Tuesday, January 21
We cruised overnight to Bora Bora, which translates to “first born of the silent paddle.” The ship has to set anchor away from shore as the water is too shallow at the docks. Passengers are tendered from the ship to the dock. We boarded one of the shuttle boats that are also used for emergencies.
In the morning, we took a bus tour around the island, a distance of about 17 miles. The island is lush and green, with almost any kind of fruit you can think of. The beaches are very inviting. We stopped at the home of a local tie dye artist whose speciality is the pareu, or sarong. The artist used Mark and me to demonstrate different ways to wear the pareu. We also sampled some local fruits – breadfruit, banana, coconut.
In the afternoon, we took a mountain safari by Land Rover. This was not unlike taking a jeep on the back trails in Utah or Arizona. At times, it looked impossible to crest a rise, but we always made it. It was a bumpy ride! We visited a location with cannons and bunkers left from WWII. Bora Bora was not invaded during the war, but they were prepared.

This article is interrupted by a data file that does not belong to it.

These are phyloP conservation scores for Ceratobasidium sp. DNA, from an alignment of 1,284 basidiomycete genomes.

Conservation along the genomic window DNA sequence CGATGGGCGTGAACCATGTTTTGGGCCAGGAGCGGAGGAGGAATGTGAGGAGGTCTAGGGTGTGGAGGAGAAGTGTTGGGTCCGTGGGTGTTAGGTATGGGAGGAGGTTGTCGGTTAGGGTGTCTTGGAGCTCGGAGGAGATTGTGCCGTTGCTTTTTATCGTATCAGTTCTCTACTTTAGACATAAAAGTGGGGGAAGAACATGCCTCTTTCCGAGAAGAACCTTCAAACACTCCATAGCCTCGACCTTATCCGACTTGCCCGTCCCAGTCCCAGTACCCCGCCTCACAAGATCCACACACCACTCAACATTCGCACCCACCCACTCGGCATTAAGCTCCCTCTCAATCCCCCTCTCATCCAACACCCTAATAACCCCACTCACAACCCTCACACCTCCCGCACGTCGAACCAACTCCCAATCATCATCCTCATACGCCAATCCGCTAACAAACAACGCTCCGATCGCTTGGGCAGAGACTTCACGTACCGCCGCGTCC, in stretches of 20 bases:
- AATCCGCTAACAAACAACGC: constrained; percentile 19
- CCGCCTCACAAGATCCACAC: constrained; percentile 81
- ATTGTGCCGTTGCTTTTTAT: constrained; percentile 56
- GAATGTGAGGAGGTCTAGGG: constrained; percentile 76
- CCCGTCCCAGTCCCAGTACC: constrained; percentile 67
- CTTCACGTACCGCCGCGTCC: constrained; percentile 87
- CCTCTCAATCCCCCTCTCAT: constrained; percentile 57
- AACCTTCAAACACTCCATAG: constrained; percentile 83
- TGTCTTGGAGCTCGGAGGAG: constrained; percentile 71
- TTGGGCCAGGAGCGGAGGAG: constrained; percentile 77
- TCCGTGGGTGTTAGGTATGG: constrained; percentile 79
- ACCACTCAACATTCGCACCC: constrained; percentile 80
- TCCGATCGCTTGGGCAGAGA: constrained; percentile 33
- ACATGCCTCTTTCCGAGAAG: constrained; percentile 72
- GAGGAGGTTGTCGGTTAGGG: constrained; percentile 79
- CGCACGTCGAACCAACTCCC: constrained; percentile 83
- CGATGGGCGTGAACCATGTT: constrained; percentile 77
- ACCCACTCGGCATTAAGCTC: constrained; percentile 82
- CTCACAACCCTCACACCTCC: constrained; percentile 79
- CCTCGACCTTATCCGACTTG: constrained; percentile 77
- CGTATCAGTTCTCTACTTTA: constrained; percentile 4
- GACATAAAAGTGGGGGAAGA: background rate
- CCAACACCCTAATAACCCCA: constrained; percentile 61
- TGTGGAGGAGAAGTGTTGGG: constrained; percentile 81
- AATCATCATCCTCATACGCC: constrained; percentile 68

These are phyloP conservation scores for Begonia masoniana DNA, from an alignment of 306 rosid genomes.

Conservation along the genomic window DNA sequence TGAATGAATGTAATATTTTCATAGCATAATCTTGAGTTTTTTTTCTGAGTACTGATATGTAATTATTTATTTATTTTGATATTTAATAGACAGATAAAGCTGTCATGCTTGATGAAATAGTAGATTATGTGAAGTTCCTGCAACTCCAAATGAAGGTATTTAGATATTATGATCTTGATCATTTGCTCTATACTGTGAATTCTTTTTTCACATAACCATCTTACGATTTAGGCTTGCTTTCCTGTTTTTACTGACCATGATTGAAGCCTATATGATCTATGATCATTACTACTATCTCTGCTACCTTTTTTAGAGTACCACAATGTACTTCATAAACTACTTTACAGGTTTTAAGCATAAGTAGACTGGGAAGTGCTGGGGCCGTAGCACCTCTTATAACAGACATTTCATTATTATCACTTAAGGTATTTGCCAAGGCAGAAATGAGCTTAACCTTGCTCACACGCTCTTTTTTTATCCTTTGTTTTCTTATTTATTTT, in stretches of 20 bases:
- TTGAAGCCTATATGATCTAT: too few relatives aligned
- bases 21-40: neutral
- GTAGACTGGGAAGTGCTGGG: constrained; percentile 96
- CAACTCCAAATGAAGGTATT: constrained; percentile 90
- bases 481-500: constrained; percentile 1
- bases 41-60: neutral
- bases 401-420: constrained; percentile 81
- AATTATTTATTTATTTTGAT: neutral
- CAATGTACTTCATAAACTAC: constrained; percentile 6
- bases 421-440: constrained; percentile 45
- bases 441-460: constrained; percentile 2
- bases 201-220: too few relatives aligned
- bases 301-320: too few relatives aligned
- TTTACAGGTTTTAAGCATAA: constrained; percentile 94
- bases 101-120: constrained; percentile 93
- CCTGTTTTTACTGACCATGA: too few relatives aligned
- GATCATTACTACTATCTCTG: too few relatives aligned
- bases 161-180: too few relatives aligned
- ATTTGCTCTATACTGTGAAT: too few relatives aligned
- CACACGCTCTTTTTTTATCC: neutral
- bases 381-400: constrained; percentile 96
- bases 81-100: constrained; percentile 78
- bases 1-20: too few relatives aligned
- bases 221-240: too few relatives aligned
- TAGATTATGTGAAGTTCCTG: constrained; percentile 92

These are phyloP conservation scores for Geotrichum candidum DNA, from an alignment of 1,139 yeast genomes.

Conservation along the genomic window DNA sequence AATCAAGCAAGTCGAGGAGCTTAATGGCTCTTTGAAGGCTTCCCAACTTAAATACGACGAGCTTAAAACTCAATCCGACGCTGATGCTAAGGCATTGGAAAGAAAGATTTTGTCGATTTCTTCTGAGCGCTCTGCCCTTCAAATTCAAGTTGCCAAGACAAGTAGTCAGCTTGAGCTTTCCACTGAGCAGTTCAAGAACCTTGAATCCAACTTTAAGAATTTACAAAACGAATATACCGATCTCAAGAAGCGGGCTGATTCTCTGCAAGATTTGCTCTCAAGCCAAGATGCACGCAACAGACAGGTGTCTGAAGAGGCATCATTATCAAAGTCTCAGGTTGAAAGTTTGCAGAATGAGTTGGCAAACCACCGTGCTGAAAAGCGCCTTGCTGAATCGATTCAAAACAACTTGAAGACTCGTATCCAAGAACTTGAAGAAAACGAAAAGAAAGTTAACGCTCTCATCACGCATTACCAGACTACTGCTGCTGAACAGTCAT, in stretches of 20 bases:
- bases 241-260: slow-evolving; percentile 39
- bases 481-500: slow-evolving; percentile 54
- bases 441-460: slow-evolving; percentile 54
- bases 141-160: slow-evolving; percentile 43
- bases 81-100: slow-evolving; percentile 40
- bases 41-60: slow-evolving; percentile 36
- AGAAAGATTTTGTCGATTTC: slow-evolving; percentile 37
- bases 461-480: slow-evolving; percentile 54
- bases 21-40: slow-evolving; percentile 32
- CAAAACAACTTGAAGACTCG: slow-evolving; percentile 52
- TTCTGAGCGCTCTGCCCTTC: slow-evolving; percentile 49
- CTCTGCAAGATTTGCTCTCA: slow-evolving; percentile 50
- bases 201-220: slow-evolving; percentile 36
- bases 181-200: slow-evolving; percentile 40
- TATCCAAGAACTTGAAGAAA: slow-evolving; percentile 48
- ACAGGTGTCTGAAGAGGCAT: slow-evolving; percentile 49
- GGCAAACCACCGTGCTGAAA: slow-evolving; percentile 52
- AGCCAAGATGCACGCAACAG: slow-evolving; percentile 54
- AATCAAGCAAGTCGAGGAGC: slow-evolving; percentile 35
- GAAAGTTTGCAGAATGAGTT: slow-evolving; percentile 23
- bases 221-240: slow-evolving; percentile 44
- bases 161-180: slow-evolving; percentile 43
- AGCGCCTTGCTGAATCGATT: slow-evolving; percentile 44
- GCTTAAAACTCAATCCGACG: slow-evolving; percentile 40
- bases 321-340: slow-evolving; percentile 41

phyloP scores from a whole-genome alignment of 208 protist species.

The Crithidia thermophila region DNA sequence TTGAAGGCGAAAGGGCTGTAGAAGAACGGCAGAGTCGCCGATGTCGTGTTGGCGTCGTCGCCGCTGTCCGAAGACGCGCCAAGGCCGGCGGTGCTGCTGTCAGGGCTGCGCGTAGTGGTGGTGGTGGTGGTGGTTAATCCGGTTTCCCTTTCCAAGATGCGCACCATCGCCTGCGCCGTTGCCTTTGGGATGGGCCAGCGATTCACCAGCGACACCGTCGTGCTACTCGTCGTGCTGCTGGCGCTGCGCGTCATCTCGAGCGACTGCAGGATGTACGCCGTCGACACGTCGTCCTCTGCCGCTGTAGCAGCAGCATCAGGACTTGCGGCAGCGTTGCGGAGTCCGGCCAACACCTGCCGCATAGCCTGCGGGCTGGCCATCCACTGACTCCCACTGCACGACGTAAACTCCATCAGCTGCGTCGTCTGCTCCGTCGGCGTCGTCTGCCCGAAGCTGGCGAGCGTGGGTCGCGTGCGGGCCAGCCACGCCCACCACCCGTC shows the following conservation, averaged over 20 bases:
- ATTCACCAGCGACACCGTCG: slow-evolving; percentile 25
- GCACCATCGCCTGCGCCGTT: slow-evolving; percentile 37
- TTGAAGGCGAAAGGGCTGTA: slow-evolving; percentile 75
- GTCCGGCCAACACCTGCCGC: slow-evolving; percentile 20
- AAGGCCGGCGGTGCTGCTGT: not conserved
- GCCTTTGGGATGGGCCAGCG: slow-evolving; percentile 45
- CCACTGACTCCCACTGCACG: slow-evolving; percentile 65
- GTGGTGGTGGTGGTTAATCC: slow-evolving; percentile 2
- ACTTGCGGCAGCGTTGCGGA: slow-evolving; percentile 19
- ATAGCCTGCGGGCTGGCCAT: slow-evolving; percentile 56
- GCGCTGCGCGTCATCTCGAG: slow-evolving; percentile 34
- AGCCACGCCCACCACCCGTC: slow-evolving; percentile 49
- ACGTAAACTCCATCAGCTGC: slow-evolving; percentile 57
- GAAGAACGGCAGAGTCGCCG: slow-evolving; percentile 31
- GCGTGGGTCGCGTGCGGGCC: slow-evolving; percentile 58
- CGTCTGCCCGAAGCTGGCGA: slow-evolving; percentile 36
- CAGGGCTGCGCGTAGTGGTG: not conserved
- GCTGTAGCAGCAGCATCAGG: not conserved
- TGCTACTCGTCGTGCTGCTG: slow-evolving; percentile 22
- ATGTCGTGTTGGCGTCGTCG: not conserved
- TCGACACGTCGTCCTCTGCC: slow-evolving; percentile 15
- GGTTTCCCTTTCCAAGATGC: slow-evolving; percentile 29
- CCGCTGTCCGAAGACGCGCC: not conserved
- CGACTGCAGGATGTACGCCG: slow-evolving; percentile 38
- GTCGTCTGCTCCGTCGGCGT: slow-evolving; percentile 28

We visited another artist who handpaints pareus, and stopped at a pearl farm to learn about that process. A “seed” is inserted into the oysters, then later extracted by tweezers after the pearl has formed. An oyster can produce pearls for up to seven years.
The views from the higher elevations were simply gorgeous, both of the island and of the ocean.
We had dinner tonight with one of the ship’s presenters and his wife, Dr. Jay and Carol Wolff. He’s a dentist by training, and an historian by passion. He writes articles for several publications, including American Heritage, American History and Forbes. They are both retired, and go on several cruises each year, giving presentations about the various stops on the cruise. They were delightful company.
After dinner, watched the movie World War Z. Not the best I’ve ever seen, but it was entertaining.